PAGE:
It’s the application of bio-feedback: using your body to influence your mind. My exercise is based on the academic paper published by psychologist Amy Cuddy et al in 2010.

    More obviously, avoid stimulants like caffeine, taurine, etc. Their effects can be magnified in a situation where you are already nervous and leave you agitated.

    Alcohol. Do not try alcohol to settle your nerves! It will dry out your mouth, slow down your thought processes, and generally sabotage all the good work you’ve put in preparing.

  • Techniques – Pause. You may find yourself talking more quickly than usual. This can develop into a vicious circle – the symptom of nervousness fuels self-consciousness, which makes you more nervous and your specch speeds up even more. The solution? Go counter-intuitive and just pause. Give your brain a couple of seconds to catch up and settle down.

    Perhaps you might think that silences from the stage convey that the speaker doesn’t know what to say. Far from it. As a matter of fact, the occasional pause conveys gravitas to a speech. As well as allowing you to gather your thoughts, it helps the audience assimilate your message and makes them focus on what is to come.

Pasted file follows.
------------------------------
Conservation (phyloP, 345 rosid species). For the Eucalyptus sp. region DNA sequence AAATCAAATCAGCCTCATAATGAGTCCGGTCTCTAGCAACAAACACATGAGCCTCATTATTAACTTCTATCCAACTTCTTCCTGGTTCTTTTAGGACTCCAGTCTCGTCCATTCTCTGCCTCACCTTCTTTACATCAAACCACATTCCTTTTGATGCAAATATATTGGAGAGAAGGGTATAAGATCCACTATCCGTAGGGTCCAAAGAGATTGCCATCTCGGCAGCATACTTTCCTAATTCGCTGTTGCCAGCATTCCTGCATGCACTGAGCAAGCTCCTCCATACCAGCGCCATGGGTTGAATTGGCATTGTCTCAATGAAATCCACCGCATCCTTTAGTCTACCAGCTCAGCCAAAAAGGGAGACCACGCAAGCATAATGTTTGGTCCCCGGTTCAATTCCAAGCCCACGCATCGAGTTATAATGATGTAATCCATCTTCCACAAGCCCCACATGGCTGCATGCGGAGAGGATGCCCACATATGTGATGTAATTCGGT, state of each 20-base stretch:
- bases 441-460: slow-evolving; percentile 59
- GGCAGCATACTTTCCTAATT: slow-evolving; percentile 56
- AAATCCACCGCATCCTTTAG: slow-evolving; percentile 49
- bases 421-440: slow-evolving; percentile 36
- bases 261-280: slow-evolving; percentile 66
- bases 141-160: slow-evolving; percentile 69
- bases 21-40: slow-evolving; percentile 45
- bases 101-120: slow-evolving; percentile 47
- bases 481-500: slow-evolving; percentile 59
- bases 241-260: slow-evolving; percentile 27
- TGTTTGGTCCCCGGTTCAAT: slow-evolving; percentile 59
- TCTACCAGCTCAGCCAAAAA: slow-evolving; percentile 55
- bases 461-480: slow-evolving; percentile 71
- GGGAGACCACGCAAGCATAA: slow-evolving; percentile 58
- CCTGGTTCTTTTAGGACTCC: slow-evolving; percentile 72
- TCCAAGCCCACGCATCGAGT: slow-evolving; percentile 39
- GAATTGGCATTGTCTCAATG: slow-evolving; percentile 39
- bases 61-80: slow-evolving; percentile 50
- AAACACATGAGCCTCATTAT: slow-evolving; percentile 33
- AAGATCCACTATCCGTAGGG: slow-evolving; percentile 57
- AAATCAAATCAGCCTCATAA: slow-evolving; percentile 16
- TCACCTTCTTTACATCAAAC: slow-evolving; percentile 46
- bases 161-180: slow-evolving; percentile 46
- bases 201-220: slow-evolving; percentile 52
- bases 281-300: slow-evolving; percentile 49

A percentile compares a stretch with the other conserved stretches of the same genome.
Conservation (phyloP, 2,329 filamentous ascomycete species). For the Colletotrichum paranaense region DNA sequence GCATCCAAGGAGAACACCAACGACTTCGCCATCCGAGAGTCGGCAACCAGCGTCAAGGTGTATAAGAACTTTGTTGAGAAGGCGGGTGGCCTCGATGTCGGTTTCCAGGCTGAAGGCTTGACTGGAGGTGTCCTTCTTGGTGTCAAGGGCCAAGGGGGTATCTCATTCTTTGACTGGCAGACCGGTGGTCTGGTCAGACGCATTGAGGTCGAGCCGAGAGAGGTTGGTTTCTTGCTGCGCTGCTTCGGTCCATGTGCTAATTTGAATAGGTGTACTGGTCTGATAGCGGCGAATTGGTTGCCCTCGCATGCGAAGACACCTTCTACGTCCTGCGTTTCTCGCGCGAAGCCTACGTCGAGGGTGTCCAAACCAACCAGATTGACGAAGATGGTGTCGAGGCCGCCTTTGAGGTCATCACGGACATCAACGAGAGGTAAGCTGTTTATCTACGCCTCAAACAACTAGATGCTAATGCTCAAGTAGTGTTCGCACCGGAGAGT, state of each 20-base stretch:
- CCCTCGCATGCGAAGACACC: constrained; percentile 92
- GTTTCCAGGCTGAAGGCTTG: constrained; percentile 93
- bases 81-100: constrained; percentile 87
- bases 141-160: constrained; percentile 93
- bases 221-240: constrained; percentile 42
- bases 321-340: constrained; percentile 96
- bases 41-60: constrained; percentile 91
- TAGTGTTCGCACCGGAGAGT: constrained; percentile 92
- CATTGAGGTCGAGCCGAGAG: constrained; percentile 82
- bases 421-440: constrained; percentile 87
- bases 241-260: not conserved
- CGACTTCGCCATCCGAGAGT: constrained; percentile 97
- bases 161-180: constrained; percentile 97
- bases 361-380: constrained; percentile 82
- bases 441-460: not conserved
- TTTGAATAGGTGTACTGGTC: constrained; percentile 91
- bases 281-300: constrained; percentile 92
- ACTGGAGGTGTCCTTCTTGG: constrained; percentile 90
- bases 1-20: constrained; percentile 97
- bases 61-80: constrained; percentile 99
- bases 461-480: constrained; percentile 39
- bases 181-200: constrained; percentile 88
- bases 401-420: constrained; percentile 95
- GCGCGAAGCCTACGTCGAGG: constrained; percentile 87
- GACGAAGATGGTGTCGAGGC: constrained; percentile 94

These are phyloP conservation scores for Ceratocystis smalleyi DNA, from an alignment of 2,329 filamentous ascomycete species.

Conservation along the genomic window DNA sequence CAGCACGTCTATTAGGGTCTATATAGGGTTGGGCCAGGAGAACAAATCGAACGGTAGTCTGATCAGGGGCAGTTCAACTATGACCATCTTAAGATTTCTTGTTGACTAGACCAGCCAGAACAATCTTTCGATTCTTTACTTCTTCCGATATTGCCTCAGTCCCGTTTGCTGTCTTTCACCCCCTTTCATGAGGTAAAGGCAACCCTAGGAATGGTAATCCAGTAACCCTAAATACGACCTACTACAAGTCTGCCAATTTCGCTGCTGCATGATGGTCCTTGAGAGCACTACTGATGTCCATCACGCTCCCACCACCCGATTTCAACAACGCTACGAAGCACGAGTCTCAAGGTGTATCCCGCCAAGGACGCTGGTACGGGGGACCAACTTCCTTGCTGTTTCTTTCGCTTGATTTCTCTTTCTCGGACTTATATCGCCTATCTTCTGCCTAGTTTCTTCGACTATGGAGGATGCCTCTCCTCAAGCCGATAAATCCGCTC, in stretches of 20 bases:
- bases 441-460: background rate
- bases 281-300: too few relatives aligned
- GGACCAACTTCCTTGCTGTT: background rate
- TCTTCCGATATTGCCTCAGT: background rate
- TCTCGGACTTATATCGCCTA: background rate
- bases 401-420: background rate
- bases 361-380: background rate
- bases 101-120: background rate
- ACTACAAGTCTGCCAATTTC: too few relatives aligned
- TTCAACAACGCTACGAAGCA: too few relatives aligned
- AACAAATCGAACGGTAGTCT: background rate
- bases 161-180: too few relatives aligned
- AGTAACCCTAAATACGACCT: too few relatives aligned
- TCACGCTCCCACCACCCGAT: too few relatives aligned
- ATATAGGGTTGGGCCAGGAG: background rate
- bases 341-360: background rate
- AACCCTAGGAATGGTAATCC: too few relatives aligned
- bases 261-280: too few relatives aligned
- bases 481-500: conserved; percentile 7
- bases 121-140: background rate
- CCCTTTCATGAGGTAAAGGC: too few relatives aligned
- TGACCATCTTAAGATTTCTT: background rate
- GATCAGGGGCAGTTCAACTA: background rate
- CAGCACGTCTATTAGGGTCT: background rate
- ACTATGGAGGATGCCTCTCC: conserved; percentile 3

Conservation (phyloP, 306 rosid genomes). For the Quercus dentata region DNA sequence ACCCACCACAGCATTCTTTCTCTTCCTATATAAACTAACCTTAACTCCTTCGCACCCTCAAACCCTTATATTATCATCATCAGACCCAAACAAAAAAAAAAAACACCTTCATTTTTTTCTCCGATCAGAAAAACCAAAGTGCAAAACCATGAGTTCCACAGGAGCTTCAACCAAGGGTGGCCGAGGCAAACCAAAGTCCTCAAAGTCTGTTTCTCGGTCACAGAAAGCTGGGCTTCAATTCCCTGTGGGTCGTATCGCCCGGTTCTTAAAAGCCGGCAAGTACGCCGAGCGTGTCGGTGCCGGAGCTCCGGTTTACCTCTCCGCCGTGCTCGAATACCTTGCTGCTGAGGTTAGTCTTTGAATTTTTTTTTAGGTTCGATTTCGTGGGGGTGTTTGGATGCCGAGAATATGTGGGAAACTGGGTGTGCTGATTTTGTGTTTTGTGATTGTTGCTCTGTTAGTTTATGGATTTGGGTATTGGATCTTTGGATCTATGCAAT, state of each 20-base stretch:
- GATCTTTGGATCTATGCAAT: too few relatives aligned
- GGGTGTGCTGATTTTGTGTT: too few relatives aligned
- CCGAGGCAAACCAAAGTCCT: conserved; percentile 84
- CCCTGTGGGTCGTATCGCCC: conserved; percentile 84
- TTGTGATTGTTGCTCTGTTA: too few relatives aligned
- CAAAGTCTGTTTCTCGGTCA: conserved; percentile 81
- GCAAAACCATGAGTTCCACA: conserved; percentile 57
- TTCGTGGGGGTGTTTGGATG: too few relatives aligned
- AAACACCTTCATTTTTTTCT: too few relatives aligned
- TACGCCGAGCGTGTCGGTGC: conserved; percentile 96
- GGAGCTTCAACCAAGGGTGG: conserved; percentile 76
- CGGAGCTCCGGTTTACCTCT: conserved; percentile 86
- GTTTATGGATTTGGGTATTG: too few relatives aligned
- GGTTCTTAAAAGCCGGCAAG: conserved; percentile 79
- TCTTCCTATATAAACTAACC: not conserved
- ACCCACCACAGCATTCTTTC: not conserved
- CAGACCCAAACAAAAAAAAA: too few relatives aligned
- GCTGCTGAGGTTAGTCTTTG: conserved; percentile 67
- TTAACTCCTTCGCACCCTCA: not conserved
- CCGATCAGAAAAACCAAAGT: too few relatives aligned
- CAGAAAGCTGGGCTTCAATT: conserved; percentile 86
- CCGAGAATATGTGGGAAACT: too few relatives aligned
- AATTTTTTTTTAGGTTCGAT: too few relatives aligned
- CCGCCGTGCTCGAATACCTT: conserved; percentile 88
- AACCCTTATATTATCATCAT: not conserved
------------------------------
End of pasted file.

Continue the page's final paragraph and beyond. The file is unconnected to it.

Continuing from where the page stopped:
Nerves

Nerves are quite natural and even seasoned speakers experience them before a speech. In fact, they are useful and can be your friend, as they give your speech vitality. We will work together to get used to the feeling and learn to welcome it. Sound unlikely? Think of thrill-seekers, doing anything from going on a funfair rollercoaster to base jumping from a skyscraper: they’re chasing the adrenaline you get before your presentation.

It can be fun!

Networking

Many people find the idea of walking into a room full of people and starting up a conversation uncomfortable. Some of my clients have described business networking as terrifying as public speaking.

I can work with you to unlock your latent skills and use your existing strengths to make networking a pleasurable experience you actually look forward to.

Next Steps

Get in touch if you would like to discuss about how we might work together to tap into your potential. Whether you’re looking to improve your mingling skills at business networking meetings or to command attention as a speaker, together we can make it happen.

Call me on 07971 805 163 or

Email me at: bill@precisionpresentation.com.

No time to learn?